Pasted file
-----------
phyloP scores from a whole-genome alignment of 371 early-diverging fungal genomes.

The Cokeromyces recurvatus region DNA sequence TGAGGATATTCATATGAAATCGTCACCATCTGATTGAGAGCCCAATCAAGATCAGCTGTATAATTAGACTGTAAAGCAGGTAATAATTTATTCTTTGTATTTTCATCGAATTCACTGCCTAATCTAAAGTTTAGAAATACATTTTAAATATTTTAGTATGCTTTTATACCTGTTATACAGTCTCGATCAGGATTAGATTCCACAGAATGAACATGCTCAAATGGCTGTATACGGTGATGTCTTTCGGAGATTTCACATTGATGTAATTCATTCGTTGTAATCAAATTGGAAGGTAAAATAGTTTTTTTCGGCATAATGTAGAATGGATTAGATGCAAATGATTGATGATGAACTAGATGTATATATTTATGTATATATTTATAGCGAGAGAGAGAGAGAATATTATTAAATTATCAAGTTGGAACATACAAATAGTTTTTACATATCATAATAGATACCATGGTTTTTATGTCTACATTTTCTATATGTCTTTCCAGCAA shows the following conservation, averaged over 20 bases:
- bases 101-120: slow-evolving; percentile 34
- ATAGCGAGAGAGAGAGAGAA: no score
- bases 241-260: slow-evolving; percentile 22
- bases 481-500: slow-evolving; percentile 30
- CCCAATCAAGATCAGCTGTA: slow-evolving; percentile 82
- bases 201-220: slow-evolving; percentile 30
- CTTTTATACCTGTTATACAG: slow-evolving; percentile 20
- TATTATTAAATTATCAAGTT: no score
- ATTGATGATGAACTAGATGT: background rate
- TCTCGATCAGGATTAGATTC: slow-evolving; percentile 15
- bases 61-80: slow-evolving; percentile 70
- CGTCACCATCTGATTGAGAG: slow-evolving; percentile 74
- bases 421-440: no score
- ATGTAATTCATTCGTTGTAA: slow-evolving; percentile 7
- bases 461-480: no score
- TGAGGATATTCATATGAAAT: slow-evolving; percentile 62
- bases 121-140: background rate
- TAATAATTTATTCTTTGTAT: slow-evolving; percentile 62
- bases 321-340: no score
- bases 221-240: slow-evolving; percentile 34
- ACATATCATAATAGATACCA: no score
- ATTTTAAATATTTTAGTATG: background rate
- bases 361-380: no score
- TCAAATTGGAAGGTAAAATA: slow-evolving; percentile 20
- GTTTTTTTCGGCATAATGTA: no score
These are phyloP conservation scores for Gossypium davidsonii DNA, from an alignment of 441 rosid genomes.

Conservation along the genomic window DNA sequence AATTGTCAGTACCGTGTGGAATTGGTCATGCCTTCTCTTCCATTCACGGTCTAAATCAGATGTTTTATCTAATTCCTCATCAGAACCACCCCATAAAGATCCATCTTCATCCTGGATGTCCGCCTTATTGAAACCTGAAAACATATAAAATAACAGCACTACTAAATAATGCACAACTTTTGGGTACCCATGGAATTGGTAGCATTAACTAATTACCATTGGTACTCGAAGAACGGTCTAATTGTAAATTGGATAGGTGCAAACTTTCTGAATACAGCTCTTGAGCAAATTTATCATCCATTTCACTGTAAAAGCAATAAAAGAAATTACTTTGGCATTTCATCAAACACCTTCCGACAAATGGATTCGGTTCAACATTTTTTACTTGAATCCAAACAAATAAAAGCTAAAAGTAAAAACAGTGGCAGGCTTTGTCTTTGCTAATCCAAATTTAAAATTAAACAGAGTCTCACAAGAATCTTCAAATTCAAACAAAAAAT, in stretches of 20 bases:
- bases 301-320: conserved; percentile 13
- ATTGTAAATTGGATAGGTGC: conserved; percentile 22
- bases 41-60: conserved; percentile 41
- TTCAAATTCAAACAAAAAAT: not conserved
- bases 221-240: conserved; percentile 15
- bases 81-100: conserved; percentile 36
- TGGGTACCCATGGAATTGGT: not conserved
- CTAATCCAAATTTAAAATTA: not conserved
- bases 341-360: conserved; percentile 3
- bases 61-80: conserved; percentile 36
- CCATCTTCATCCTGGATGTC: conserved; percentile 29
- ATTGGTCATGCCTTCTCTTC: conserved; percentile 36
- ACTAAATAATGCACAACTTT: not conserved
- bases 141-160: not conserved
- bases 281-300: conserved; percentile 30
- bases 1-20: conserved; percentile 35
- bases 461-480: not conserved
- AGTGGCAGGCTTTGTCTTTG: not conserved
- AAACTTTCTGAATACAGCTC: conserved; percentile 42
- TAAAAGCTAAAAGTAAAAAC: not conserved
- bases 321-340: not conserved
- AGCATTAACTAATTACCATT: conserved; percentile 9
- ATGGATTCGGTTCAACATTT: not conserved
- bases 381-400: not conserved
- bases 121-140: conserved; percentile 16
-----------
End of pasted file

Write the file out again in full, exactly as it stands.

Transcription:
phyloP scores from a whole-genome alignment of 371 early-diverging fungal genomes.

The Cokeromyces recurvatus region DNA sequence TGAGGATATTCATATGAAATCGTCACCATCTGATTGAGAGCCCAATCAAGATCAGCTGTATAATTAGACTGTAAAGCAGGTAATAATTTATTCTTTGTATTTTCATCGAATTCACTGCCTAATCTAAAGTTTAGAAATACATTTTAAATATTTTAGTATGCTTTTATACCTGTTATACAGTCTCGATCAGGATTAGATTCCACAGAATGAACATGCTCAAATGGCTGTATACGGTGATGTCTTTCGGAGATTTCACATTGATGTAATTCATTCGTTGTAATCAAATTGGAAGGTAAAATAGTTTTTTTCGGCATAATGTAGAATGGATTAGATGCAAATGATTGATGATGAACTAGATGTATATATTTATGTATATATTTATAGCGAGAGAGAGAGAGAATATTATTAAATTATCAAGTTGGAACATACAAATAGTTTTTACATATCATAATAGATACCATGGTTTTTATGTCTACATTTTCTATATGTCTTTCCAGCAA shows the following conservation, averaged over 20 bases:
- bases 101-120: slow-evolving; percentile 34
- ATAGCGAGAGAGAGAGAGAA: no score
- bases 241-260: slow-evolving; percentile 22
- bases 481-500: slow-evolving; percentile 30
- CCCAATCAAGATCAGCTGTA: slow-evolving; percentile 82
- bases 201-220: slow-evolving; percentile 30
- CTTTTATACCTGTTATACAG: slow-evolving; percentile 20
- TATTATTAAATTATCAAGTT: no score
- ATTGATGATGAACTAGATGT: background rate
- TCTCGATCAGGATTAGATTC: slow-evolving; percentile 15
- bases 61-80: slow-evolving; percentile 70
- CGTCACCATCTGATTGAGAG: slow-evolving; percentile 74
- bases 421-440: no score
- ATGTAATTCATTCGTTGTAA: slow-evolving; percentile 7
- bases 461-480: no score
- TGAGGATATTCATATGAAAT: slow-evolving; percentile 62
- bases 121-140: background rate
- TAATAATTTATTCTTTGTAT: slow-evolving; percentile 62
- bases 321-340: no score
- bases 221-240: slow-evolving; percentile 34
- ACATATCATAATAGATACCA: no score
- ATTTTAAATATTTTAGTATG: background rate
- bases 361-380: no score
- TCAAATTGGAAGGTAAAATA: slow-evolving; percentile 20
- GTTTTTTTCGGCATAATGTA: no score
These are phyloP conservation scores for Gossypium davidsonii DNA, from an alignment of 441 rosid genomes.

Conservation along the genomic window DNA sequence AATTGTCAGTACCGTGTGGAATTGGTCATGCCTTCTCTTCCATTCACGGTCTAAATCAGATGTTTTATCTAATTCCTCATCAGAACCACCCCATAAAGATCCATCTTCATCCTGGATGTCCGCCTTATTGAAACCTGAAAACATATAAAATAACAGCACTACTAAATAATGCACAACTTTTGGGTACCCATGGAATTGGTAGCATTAACTAATTACCATTGGTACTCGAAGAACGGTCTAATTGTAAATTGGATAGGTGCAAACTTTCTGAATACAGCTCTTGAGCAAATTTATCATCCATTTCACTGTAAAAGCAATAAAAGAAATTACTTTGGCATTTCATCAAACACCTTCCGACAAATGGATTCGGTTCAACATTTTTTACTTGAATCCAAACAAATAAAAGCTAAAAGTAAAAACAGTGGCAGGCTTTGTCTTTGCTAATCCAAATTTAAAATTAAACAGAGTCTCACAAGAATCTTCAAATTCAAACAAAAAAT, in stretches of 20 bases:
- bases 301-320: conserved; percentile 13
- ATTGTAAATTGGATAGGTGC: conserved; percentile 22
- bases 41-60: conserved; percentile 41
- TTCAAATTCAAACAAAAAAT: not conserved
- bases 221-240: conserved; percentile 15
- bases 81-100: conserved; percentile 36
- TGGGTACCCATGGAATTGGT: not conserved
- CTAATCCAAATTTAAAATTA: not conserved
- bases 341-360: conserved; percentile 3
- bases 61-80: conserved; percentile 36
- CCATCTTCATCCTGGATGTC: conserved; percentile 29
- ATTGGTCATGCCTTCTCTTC: conserved; percentile 36
- ACTAAATAATGCACAACTTT: not conserved
- bases 141-160: not conserved
- bases 281-300: conserved; percentile 30
- bases 1-20: conserved; percentile 35
- bases 461-480: not conserved
- AGTGGCAGGCTTTGTCTTTG: not conserved
- AAACTTTCTGAATACAGCTC: conserved; percentile 42
- TAAAAGCTAAAAGTAAAAAC: not conserved
- bases 321-340: not conserved
- AGCATTAACTAATTACCATT: conserved; percentile 9
- ATGGATTCGGTTCAACATTT: not conserved
- bases 381-400: not conserved
- bases 121-140: conserved; percentile 16